The World Health Organisation said on Friday there was no
sign of sustained spread of a deadly new strain of bird flu among people in
China, but it could not rule out that it was transmitted in a limited way
similar to the H5N1 strain.
It was important to check on the health of 400 people who
had been in close contact with the 14 confirmed cases of the H7N9 virus, and to
nail down the source of infection in the animal or environmental world, the
United Nations agency said.
"We have 14 cases in a large geographical area, we have
no sign of any epidemiological linkage between the confirmed cases and we have
no sign of sustained human-to-human transmission," WHO spokesman Gregory
Hartl told a news briefing in Geneva."The 400 contacts are being followed
up to see if any of them do have the virus, have had it from someone
else," he said.
Reports of people
"There are reports of people or a person with fever, so
this is obviously why it's so important to follow up with all contacts in order
to know whether or not they do have the virus and/or from whom they contracted
it."Hartl added: "Remember even that if they are infected, you still
need to try to find out if they contracted the virus from one another, or from
a common environmental source."
Chinese authorities slaughtered over 20 000 birds on Friday
at a poultry market in Shanghai as the death toll from the new strain of bird
flu mounted to six, causing concern overseas and sparking a sell-off in airline
shares in Europe and Hong Kong.
Other strains of bird flu, such as H5N1, have been circulating
for years and can be transmitted from bird to bird, and bird to human, but not
generally from human to human. So far, the lack of human-to-human transmission
also appears to be a feature of the H7N9 strain."
Pieces of the puzzle
"The 14 human cases of H7N9, in four eastern provinces
including Shanghai, include a butcher and a seller of pork products in a
market, Hartl said.
But for now, there was not a known common source of exposure
for all the human infections, he said, adding: "That's one of the pieces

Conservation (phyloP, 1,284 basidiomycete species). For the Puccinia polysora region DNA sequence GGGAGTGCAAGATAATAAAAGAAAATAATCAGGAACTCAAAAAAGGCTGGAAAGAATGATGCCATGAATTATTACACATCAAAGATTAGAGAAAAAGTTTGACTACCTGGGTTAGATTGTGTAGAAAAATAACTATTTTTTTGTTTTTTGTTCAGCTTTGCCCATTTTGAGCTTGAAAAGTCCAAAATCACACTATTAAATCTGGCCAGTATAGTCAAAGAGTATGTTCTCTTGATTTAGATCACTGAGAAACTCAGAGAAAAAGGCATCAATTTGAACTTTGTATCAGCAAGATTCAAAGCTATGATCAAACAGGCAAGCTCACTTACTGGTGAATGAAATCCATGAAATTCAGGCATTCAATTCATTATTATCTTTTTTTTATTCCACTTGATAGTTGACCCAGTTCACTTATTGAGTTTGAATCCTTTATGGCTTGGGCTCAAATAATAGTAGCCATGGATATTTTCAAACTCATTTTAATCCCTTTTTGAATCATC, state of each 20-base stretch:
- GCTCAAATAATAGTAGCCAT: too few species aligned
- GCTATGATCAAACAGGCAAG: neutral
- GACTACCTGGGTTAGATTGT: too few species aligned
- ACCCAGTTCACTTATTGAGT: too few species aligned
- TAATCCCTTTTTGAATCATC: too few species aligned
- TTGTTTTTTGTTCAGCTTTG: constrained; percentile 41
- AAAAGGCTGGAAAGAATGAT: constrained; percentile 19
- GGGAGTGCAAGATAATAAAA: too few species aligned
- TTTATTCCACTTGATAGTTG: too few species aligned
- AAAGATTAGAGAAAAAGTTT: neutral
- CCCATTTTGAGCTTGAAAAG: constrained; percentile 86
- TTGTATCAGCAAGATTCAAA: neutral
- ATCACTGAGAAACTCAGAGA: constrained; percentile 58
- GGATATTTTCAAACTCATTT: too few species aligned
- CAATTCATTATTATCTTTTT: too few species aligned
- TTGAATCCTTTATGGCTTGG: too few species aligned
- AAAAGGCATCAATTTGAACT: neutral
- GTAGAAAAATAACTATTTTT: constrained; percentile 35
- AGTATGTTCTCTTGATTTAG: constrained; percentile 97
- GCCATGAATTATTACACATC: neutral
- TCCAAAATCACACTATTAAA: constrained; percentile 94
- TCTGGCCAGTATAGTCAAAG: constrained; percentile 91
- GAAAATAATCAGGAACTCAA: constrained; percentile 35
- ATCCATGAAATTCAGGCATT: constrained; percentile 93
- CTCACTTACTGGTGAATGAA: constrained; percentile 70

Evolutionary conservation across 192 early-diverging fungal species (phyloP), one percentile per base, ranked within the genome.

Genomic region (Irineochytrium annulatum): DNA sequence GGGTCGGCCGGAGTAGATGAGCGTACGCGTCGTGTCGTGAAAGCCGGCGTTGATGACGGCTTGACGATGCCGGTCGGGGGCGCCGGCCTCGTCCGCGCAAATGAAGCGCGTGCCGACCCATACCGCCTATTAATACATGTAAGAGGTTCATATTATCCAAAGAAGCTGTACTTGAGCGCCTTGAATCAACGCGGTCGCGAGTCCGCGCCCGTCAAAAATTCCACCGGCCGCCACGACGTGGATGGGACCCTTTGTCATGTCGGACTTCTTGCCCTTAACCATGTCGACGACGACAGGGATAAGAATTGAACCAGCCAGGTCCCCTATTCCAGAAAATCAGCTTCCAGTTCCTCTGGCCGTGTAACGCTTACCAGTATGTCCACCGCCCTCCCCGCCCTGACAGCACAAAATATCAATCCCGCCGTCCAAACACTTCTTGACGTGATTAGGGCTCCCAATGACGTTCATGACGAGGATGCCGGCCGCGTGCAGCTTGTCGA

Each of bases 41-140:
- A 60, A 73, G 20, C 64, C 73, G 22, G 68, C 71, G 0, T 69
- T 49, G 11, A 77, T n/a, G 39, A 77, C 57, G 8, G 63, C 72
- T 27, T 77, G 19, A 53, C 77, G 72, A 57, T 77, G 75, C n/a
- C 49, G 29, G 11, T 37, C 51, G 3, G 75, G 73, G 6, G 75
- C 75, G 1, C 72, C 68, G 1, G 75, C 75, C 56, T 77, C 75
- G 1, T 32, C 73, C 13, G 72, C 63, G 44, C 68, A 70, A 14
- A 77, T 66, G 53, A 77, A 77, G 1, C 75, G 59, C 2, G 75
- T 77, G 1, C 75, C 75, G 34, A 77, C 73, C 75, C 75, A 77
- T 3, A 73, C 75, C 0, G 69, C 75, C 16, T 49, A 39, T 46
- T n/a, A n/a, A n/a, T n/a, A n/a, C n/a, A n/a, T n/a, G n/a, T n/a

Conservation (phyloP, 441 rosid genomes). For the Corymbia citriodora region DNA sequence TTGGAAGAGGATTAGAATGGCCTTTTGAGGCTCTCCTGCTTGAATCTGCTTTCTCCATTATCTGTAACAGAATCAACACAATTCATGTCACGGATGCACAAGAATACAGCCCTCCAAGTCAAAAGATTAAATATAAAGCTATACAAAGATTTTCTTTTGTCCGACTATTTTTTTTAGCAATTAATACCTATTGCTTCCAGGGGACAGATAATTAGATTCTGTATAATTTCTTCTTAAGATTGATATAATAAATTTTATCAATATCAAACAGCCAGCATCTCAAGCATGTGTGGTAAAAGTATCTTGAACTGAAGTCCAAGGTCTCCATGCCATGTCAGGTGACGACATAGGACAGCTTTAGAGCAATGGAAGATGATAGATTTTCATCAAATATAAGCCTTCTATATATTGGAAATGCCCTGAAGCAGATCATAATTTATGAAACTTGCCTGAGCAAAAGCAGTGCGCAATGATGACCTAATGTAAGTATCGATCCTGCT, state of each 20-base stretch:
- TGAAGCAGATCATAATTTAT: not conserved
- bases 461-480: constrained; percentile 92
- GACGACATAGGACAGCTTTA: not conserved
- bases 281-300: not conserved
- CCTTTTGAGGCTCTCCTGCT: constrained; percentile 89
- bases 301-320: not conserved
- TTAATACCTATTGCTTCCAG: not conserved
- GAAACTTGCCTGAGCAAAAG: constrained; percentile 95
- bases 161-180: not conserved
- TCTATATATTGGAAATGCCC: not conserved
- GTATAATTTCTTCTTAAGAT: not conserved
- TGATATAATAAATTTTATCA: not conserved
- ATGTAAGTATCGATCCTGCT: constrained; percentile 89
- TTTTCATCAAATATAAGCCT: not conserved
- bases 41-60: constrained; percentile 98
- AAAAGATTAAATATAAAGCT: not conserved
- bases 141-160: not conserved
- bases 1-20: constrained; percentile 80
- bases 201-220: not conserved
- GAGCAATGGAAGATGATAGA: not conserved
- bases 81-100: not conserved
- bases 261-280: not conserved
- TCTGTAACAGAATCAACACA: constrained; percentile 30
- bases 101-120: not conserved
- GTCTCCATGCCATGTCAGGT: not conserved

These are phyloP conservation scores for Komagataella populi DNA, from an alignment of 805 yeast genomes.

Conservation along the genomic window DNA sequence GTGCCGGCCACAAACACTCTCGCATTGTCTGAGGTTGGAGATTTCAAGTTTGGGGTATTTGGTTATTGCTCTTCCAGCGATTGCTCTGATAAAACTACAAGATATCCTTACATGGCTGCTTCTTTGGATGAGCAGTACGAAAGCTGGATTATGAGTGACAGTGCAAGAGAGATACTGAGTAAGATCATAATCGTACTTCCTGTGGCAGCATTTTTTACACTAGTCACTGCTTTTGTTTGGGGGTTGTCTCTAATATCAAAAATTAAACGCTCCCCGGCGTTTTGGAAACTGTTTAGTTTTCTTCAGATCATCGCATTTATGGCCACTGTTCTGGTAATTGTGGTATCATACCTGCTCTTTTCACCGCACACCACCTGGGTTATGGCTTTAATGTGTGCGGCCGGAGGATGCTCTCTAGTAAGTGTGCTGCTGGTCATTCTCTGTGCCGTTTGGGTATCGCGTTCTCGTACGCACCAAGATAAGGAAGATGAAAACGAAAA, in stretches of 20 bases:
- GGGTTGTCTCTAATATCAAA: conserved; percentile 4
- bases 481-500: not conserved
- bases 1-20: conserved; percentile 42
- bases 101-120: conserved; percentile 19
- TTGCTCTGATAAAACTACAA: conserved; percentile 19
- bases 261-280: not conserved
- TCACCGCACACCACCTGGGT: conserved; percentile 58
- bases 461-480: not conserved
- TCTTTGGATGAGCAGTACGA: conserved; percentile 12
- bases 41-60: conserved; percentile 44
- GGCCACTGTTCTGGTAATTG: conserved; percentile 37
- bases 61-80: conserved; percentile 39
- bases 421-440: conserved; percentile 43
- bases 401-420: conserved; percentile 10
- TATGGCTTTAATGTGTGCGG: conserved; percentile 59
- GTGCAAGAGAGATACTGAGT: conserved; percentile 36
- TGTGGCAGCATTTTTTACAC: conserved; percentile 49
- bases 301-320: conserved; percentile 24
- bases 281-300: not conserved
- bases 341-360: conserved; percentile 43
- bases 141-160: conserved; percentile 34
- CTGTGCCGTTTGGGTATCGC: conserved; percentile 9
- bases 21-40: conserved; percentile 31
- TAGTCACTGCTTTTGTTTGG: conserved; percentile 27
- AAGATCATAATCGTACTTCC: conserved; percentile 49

of the puzzle which needs to be filled in."Referring to more than 16 000
pig carcasses dumped in rivers around Shanghai, he said: "There are
numerous investigations going on into various possible enviromental and animal
sources but again, the pigs and especially the pigs dumped into the river have
not shown at all to be connected with these cases."
Chinese authorities have been "very diligent" by
stepping up disease surveillance and conducting retrospective testing of people
who had respiratory illnesses of unknown origin, he said. Since 2003, there
have been 622 cases of H5N1 including 371 deaths, according to the WHO.
Bird flu had 60% mortality rate
That bird flu virus spreads rarely between people but its 60% mortality rate is far higher than H1N1, known as swine flu. Swine flu
sparked a pandemic in 2009/2010 and caused an estimated 200 000 deaths, roughly
in line with seasonal flu that kills 250 000-500 000 a year."If you go
back to a comparison with H5N1, out of 600 cases of H5N1, there were literally
probably 5 instances where H5N1 was transmitted from one close contact to
another, it was often between the original infected person and the care giver.
"So this is maybe what we might see here, but we don't
know yet. Again, we are having to follow up the 400 contacts and see if there
is any evidence of human-to-human transmission," Hartl said.
In 2003, Chinese authorities initially tried to cover up an
epidemic of Severe Acute Respiratory Syndrome (Sars), which killed about a
tenth of the 8 000 people it infected worldwide. After the initial cases of
Sars, almost all SARS cases were transmitted in hospitals, infecting health
workers, Hartl said. Referring to H7N9, he said: "It is really a severe
illness but cases are being well handled and put into intensive care units.
There doesn't seem to be any indication of infections in hospital so far. We
are ensuring hospitals have instituted proper infection control and procedures
for dealing with it."